The story of Jennifer's first thru-hike of the Appalachian Trail. How she evolved into the confident and exuberant person she is today, and why she's compelled to keep going to the woods. You may recall that I had the chance to meet her in August. See Generations of Hikers
Sharp ObjectsGillian FlynnMystery
This is more than a mystery, almost a psychodrama. It's set in the south. A young female reporter, Camille, from Chicago is sent back to her Missouri hometown to cover the murders of two young girls. She can't offend her mother, so she stays at the family home while there, although the two are estranged. Her teenage half-sister is eerie, and Camille tries not to compare the way she coped with a dysfunctional family to the way she is now seeing the sister cope. Of course, uncovering the murderer is also part of the plot. This one grew on me after I'd finished it, and I've decided it was excellent.
Called AgainJennifer Pharr DavisHiking
When I heard Jennifer speak, I bought another of her books. This one is her account of her successful attempt to break the thru-hike speed record for the Appalachian Trail. It's all about discovering personal limits and motivations and what's really important in life.
Double ForteAaron Paul LazarMystery
I "met" Aaron in a writer's blog party, and realized we have a lot in common, so I decided to try one of his book series. This is the first of the Gus LeGarde books. He absolutely nails the upstate New York locale and atmosphere. I love the balance between mystery and family. These are cozies- so are fast and comforting reads, but there is a lot going on in the plot. Gus is trying to heal from the loss of his wife who committed suicide, and his son-in-law is an abusive womanizer. Then the son-in-law's business partner disappears. (I'm working my way through the rest of the books, but this first one really got my attention). I interviewed Aaron on Shark Bytes and Tales. I highly recommend his books.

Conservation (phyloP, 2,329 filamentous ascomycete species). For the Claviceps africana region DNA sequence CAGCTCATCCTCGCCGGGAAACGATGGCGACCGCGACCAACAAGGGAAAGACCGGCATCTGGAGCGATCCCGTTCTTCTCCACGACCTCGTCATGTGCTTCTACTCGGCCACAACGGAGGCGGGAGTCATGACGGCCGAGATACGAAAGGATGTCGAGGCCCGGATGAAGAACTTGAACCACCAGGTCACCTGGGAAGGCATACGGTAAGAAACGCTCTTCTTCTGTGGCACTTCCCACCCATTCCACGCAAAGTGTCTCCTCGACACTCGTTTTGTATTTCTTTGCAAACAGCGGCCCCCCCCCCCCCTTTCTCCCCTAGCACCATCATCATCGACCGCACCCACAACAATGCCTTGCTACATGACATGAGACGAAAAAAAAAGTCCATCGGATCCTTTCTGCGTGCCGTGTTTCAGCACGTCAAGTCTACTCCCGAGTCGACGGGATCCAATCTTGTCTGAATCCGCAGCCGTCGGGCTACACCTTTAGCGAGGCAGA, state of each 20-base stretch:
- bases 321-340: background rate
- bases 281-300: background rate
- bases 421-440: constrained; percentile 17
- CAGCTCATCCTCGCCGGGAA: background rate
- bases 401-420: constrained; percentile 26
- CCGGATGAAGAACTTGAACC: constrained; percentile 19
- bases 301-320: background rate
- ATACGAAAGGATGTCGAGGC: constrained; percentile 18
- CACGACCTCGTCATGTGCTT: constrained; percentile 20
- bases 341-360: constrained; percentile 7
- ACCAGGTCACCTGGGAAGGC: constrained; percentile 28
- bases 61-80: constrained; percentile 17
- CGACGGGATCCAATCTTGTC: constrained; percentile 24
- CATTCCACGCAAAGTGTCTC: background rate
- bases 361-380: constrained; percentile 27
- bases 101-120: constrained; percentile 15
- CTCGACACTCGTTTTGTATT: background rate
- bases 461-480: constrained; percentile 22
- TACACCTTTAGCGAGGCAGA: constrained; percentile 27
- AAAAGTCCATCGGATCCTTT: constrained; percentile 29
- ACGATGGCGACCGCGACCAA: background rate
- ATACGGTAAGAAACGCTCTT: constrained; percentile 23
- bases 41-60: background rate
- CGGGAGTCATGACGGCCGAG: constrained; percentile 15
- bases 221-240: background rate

See Best Books of 2012
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Ann said...

Sound like some good reads here. Mystery is usually my first choice when picking a book

Unknown said...

Such a wide variety of authors and book styles. I remember reading one particular author when I was much younger. Her story was sort of semi-factual in that she based her book on a diary she had acquired plus a fair bit of research regarding a particular surgeon. I enjoyed the idea of the book so much I can remember scouring the bookshelves of libraries and shops in the hope of having a second story to read. Sadly I have never been able to find anything else that was written by her.
I remember being able to find the various characters in history and information about their lives and found this to be really interesting.
The author's name I thought was Doris Lesley or similar but having looked at her particular list of books I could never find the book I had read so I concluded that it must have been someone else and no matter how many sleuth hours I have given to trying to find whether she wrote any more stories my usual Sherlock instincts completely failed me.
I have gone completely off subject so please forgive me!

Wishing you a wonderful and happy New Year. x

Carolyn said...

This was a very interesting post, I am always curious about what people like to read. I truly hope 2014 will bring you more time to relax and read. Thank you for sharing your positive perspectives and fantastic photography all year!

rainfield61 said...

But I prefer a short story.

Happy Reading.